COMMENTARY: Citizens need better political education
Over the years, our society has turned a lack of political knowledge and understanding in our country into an acceptable norm. Policies, laws, governmental processes that people in the past fought to construct throughout their lives to make this country a symbol of freedom and power go completely unnoticed by the vast majority of Americans. We have blindly given up the power that our nation’s democracy gives us. We have lost the value of educating ourselves about the governmental processes of our country. A survey done by The Washington Post in 2014 finds that only 36 percent of Americans can name the three branches of the government, and an even smaller number of them understand the powers that each of the branches have. Citizen involvement in our government has been decreasing aggressively. In the New Jersey primary on June 8, for example, the voter turnout rate was only 8.2 percent. These statistics prove how disconnected from the political world the American public has been. However, the first presidential debate between Hillary Clinton and Donald Trump on September 26, was the most watched debate in the history of the country with 84 million viewers.
Why was the amount of viewers for the first presidential debate record breaking? Answer: the drop in the level of conversation between the candidates. Hillary Clinton and Donald Trump are both running for president at a highly crucial point in time for the United States. It is a time when poverty levels are rising, government debt is increasing exponentially, the income gap between the rich and poor is expanding, immigration laws need to be reformed, education quality and accessibility need to be improved, unemployment levels need to be controlled, global warming levels need to be brought down through innovative techniques and policy, health care needs to be provided to everyone across the country, the Syrian refugee crisis needs to be aided and the war against terrorism needs to be successfully concluded. Despite the country being at the verge of either a very positive, or a very negative change, not one of the candidates has talked about his or her detailed plans to fix these issues. The debates have been distracted by Clinton’s released emails or Trump’s released video about sexually harassing women. For example, during the second debate, when the topic of “leadership” was brought up, it was masked by Trump’s unacceptable and highly objectionable words in the released video and his tweets. Due to each of these candidates’ own disappointing words and actions that have constantly been derailing the presidential debates, the American people are never able to hear them explain their agenda — their economic planning, environmental planning, educational system improvement planning. The level of political conversation has dropped — the debates are being watched because they make politics seem easy, fun, comedic. There is no serious discussion between the candidates.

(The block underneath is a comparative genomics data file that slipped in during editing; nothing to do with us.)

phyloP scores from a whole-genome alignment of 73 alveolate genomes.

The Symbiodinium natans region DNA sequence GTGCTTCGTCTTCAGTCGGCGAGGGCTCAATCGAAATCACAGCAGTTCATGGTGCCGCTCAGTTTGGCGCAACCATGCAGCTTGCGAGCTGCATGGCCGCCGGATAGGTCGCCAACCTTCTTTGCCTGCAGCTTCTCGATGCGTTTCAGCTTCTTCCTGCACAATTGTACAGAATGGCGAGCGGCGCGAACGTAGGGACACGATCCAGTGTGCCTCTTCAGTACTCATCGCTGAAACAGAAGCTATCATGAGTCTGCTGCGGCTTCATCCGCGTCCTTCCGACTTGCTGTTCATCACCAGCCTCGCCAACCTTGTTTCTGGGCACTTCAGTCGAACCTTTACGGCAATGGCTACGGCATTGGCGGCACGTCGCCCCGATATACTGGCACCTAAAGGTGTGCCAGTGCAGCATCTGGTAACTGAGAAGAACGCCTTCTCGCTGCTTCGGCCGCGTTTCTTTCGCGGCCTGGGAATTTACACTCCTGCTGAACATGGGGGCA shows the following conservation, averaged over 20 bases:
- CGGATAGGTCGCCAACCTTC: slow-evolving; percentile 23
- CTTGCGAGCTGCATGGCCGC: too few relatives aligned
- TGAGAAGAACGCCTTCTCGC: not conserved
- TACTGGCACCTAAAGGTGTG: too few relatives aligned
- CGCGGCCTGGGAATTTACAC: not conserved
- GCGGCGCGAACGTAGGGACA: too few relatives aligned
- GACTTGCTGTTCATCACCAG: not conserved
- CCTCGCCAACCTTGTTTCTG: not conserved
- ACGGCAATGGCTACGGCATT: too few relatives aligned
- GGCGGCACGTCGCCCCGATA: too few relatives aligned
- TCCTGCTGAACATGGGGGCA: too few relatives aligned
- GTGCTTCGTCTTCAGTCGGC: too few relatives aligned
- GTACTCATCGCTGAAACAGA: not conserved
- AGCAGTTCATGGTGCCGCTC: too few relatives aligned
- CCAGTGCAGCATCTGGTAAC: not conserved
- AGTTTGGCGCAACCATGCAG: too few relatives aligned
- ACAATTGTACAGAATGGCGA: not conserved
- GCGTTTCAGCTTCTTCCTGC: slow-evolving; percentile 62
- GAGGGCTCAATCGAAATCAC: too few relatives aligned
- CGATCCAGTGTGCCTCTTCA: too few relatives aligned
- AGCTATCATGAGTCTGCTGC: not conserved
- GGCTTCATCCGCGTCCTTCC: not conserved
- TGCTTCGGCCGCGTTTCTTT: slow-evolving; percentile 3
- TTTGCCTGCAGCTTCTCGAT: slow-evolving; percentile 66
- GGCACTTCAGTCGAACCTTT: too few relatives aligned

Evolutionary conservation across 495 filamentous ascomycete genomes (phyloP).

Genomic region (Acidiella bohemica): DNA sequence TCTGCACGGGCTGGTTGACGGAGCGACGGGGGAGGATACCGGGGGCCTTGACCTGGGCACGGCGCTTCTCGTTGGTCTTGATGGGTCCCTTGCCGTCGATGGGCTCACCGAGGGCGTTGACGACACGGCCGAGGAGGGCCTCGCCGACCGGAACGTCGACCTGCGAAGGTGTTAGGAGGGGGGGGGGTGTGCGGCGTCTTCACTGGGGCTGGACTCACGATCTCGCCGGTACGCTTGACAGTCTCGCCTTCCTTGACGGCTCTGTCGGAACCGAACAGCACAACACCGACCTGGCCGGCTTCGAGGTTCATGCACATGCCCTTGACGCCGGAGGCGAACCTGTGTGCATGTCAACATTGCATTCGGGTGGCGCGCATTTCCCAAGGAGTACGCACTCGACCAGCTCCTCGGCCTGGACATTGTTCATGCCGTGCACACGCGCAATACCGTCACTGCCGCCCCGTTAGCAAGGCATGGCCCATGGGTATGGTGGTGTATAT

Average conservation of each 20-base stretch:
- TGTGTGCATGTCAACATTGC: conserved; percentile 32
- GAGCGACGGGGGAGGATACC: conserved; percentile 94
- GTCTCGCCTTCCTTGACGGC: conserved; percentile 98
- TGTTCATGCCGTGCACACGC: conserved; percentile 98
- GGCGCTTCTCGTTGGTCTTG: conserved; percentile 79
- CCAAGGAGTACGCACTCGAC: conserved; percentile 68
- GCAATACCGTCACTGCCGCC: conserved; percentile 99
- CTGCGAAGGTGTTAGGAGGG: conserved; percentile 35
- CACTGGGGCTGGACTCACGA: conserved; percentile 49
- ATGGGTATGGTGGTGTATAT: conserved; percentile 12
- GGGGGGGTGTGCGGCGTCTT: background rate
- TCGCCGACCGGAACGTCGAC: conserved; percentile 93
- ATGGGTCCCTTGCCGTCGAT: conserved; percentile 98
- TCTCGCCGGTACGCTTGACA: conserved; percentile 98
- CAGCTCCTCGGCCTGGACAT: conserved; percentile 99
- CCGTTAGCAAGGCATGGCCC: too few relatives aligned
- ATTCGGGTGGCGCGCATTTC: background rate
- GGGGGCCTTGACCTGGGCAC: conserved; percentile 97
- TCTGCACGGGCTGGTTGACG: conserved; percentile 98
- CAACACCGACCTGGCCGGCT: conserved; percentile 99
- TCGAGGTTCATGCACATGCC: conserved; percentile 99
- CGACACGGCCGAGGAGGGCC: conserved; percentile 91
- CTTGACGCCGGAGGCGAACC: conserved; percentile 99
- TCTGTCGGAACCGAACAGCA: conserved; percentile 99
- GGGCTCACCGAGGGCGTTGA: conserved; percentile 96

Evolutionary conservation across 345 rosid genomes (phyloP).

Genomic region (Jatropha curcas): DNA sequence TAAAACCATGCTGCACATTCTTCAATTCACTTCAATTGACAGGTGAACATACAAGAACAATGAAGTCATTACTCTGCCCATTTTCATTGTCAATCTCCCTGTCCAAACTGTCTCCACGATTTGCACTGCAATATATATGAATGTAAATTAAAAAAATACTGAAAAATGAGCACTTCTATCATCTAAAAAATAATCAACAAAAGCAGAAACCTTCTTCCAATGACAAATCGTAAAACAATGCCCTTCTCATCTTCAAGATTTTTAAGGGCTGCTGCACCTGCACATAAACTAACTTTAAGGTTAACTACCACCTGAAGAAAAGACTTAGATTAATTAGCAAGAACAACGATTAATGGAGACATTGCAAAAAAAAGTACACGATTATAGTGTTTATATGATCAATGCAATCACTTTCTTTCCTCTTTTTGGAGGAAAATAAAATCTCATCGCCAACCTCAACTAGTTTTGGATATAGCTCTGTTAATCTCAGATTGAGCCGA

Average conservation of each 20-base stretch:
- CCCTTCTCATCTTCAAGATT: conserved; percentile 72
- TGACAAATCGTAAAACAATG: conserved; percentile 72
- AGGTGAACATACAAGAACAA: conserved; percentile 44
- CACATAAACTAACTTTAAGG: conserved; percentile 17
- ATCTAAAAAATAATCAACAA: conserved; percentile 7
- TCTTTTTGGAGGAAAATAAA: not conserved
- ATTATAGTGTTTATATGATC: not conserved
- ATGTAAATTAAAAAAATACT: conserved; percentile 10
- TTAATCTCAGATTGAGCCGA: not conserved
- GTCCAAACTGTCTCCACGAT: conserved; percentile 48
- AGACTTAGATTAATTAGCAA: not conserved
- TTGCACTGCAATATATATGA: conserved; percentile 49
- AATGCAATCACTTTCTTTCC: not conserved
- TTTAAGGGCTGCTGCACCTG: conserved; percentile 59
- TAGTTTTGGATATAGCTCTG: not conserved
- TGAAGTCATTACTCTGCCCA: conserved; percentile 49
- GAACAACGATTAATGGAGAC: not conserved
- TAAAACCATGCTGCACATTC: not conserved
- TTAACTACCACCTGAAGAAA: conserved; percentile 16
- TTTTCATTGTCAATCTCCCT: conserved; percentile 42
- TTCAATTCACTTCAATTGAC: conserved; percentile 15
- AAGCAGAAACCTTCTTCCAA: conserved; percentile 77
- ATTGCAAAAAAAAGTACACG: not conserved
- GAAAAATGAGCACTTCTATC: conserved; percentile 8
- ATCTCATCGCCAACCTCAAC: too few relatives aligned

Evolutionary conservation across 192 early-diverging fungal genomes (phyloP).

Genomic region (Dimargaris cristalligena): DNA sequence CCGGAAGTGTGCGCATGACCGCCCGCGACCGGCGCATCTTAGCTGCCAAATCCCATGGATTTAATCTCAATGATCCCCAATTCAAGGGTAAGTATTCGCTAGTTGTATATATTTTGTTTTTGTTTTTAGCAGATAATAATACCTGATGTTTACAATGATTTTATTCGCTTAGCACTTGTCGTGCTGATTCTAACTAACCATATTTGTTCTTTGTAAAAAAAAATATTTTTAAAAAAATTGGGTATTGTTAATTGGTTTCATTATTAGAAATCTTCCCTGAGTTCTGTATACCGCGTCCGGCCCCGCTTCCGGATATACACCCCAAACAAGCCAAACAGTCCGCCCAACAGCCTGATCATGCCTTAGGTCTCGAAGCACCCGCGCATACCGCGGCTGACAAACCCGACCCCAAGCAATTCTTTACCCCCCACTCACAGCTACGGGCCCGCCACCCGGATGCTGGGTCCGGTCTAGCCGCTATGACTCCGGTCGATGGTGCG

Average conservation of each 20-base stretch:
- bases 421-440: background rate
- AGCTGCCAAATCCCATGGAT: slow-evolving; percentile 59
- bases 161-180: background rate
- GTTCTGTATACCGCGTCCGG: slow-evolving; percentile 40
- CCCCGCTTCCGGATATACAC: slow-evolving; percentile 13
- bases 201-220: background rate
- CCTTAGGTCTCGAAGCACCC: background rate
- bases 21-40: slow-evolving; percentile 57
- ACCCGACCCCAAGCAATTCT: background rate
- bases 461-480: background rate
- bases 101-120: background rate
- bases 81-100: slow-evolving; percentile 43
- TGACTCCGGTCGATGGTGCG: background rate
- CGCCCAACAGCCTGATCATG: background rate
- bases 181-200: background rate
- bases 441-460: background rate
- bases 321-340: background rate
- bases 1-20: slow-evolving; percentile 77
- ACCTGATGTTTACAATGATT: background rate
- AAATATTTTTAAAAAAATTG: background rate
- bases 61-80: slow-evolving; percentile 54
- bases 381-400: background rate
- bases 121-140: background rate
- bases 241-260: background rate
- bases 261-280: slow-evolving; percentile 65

The candidates during the 2008 Presidential election, for instance, weren’t involved in such shameful and upsetting activities. They fully understood the condition of the country at that time and were prepared to lay out the route they planned on taking to tackle issues like the Iraq War going on at that time, the threat from Iran about nuclear weapons and the financial recovery plan. Why wasn’t the amount of viewers of those presidential debates as high as this year? The answer is in the fall of the level of political discussion. The debates are made to sound like a three-part comedy show. People watch it to laugh at Trump and Clinton argue with each other about who has better stamina and to have a good time with their friends. They haven’t, however, been given knowledge about the policy planning of the candidates — that is the reason the voter turnout is expected to be extremely low.
The biggest threat to this country right now isn’t Donald Trump or Hillary Clinton — it is us. We need to educate ourselves about how to government works. We need to fully be aware of the powers and workings of the president of the United States. We need to research the standpoints of each of the candidates on the issues that challenge this country. We need to remain updated, to be prepared to make smart political choices. We must use our power in the society to the extreme — this government gives its people unlimited power, we can make anything happen if we participate more actively. We have to prove that we value how efficient the political discussion for the future of the country is. We, the 84 million people that watched the debate, are the one’s that can lead this country into the right direction.
Fatima Naqvi is a School of Arts and Sciences sophomore majoring in economics and political science.
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